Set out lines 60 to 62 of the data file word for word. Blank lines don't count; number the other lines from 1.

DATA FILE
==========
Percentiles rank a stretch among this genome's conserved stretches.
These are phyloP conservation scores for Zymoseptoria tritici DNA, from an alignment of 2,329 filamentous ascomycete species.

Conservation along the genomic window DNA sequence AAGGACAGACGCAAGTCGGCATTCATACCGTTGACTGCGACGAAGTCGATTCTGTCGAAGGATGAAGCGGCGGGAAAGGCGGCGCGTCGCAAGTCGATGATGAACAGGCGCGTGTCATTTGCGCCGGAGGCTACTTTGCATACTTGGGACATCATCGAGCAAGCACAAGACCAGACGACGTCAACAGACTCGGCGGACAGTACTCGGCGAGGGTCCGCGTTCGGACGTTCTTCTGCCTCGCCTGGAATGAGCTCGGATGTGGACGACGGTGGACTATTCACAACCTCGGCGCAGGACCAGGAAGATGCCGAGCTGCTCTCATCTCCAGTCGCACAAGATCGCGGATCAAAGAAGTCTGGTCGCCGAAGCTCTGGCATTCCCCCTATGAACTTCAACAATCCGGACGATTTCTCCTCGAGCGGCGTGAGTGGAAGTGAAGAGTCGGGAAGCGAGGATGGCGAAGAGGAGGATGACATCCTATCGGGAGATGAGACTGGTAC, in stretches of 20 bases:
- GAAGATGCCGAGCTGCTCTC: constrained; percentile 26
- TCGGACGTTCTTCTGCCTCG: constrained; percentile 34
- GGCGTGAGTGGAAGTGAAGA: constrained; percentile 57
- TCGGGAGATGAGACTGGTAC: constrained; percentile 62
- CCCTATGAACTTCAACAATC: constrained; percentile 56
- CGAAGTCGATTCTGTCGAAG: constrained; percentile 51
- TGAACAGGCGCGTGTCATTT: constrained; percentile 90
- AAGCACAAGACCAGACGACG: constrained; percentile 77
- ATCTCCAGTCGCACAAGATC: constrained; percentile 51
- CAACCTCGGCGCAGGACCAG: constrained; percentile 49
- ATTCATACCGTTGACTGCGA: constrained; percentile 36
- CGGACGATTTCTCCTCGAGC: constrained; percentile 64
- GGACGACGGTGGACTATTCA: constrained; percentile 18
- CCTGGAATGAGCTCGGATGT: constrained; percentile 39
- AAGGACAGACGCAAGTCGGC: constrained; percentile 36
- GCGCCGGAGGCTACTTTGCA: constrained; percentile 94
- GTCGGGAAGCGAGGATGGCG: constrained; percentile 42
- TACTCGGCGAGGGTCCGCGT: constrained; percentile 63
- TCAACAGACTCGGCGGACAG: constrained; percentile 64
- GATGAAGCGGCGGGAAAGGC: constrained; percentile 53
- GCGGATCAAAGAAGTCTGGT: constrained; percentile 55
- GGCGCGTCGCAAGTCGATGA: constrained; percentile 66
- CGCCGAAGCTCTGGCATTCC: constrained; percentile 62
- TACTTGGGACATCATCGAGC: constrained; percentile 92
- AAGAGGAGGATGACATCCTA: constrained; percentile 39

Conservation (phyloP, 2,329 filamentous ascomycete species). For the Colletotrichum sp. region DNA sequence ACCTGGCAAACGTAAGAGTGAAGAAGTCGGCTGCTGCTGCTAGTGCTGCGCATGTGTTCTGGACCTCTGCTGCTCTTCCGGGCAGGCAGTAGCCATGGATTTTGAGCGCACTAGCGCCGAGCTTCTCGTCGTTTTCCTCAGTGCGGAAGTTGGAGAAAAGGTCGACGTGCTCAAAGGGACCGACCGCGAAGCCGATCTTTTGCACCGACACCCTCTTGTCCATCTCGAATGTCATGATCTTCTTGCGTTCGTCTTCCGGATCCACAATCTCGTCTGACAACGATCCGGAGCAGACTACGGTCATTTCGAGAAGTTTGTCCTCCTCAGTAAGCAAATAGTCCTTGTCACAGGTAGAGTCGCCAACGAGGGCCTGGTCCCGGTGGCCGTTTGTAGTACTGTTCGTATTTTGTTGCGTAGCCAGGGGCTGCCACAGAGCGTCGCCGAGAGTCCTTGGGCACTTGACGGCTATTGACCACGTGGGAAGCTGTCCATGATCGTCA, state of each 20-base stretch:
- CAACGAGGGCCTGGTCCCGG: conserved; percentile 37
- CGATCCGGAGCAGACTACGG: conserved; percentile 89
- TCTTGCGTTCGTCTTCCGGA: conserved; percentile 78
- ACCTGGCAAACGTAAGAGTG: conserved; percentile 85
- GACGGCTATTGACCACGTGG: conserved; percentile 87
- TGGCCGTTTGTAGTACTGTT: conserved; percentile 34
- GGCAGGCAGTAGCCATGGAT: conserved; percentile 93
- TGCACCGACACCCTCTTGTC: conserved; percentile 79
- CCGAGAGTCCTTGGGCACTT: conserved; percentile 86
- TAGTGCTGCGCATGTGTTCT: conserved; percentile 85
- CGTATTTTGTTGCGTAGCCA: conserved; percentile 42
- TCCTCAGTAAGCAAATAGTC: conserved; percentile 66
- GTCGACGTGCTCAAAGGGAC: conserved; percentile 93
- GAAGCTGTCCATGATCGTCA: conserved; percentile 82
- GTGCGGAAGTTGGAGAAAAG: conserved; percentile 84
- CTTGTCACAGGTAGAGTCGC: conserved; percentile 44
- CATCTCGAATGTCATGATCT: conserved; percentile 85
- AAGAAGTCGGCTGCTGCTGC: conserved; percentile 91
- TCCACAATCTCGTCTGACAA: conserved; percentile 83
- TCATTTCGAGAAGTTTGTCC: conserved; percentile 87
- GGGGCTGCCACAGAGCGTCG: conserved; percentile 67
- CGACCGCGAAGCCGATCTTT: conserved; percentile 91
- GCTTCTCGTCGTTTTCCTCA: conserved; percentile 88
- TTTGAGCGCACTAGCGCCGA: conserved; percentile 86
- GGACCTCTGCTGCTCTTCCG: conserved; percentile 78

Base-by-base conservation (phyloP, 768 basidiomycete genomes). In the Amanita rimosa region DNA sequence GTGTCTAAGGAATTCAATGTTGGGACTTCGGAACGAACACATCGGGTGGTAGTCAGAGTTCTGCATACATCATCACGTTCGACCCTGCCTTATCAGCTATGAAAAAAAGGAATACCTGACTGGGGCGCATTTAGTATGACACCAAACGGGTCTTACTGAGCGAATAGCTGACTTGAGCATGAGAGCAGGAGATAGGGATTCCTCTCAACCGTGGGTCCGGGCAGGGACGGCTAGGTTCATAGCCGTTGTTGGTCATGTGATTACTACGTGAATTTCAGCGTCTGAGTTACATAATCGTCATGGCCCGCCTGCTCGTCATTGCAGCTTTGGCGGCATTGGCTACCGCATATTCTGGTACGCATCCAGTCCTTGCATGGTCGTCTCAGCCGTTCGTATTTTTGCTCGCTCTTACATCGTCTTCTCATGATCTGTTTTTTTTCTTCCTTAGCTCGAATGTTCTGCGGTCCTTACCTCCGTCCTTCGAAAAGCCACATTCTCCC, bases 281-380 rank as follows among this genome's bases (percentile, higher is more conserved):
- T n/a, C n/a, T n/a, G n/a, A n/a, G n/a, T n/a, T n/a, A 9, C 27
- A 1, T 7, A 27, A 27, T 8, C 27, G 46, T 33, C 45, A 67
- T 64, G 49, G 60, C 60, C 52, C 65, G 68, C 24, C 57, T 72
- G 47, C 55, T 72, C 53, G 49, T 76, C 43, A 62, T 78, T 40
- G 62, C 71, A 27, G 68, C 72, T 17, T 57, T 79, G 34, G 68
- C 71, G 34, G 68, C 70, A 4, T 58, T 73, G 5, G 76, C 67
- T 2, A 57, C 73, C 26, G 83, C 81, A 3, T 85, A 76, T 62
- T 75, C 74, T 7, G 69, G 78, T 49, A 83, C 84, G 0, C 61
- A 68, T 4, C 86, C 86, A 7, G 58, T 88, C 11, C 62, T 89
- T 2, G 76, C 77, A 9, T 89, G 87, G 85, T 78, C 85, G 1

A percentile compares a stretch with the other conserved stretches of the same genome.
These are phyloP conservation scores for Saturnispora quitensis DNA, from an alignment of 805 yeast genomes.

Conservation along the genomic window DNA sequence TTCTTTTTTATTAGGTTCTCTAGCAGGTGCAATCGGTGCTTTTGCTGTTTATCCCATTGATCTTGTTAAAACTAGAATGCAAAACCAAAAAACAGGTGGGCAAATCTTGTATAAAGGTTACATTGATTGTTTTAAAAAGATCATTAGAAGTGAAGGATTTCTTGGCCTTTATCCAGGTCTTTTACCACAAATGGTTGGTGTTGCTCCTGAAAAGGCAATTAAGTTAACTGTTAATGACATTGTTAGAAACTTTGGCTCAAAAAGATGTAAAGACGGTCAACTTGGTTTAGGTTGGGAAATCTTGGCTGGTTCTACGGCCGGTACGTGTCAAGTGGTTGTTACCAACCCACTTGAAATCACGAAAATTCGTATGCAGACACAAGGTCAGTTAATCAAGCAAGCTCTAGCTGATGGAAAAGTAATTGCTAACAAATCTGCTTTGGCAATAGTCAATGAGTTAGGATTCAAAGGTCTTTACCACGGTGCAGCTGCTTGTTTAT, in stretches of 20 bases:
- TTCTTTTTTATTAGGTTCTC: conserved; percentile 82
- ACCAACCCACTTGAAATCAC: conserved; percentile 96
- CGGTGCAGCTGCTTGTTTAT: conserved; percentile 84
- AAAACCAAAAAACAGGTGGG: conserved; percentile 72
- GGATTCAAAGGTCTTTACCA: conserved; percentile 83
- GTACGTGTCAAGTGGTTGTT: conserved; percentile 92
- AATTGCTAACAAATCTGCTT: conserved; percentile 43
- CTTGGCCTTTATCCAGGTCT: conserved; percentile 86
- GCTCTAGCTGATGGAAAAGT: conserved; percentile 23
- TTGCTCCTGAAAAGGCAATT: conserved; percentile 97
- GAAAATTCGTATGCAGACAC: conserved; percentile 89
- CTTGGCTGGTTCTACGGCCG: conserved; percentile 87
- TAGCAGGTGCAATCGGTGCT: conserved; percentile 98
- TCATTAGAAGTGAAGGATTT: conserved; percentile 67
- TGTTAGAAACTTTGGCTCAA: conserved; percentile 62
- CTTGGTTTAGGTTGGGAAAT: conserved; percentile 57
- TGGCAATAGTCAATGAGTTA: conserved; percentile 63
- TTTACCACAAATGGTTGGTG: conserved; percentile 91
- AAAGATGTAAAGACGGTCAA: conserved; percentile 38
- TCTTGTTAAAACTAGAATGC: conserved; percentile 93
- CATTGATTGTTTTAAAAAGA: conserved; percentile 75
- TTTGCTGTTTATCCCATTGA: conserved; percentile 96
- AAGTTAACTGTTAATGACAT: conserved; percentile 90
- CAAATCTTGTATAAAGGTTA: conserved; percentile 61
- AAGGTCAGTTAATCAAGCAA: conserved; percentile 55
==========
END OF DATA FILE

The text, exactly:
- G 62, C 71, A 27, G 68, C 72, T 17, T 57, T 79, G 34, G 68
- C 71, G 34, G 68, C 70, A 4, T 58, T 73, G 5, G 76, C 67
- T 2, A 57, C 73, C 26, G 83, C 81, A 3, T 85, A 76, T 62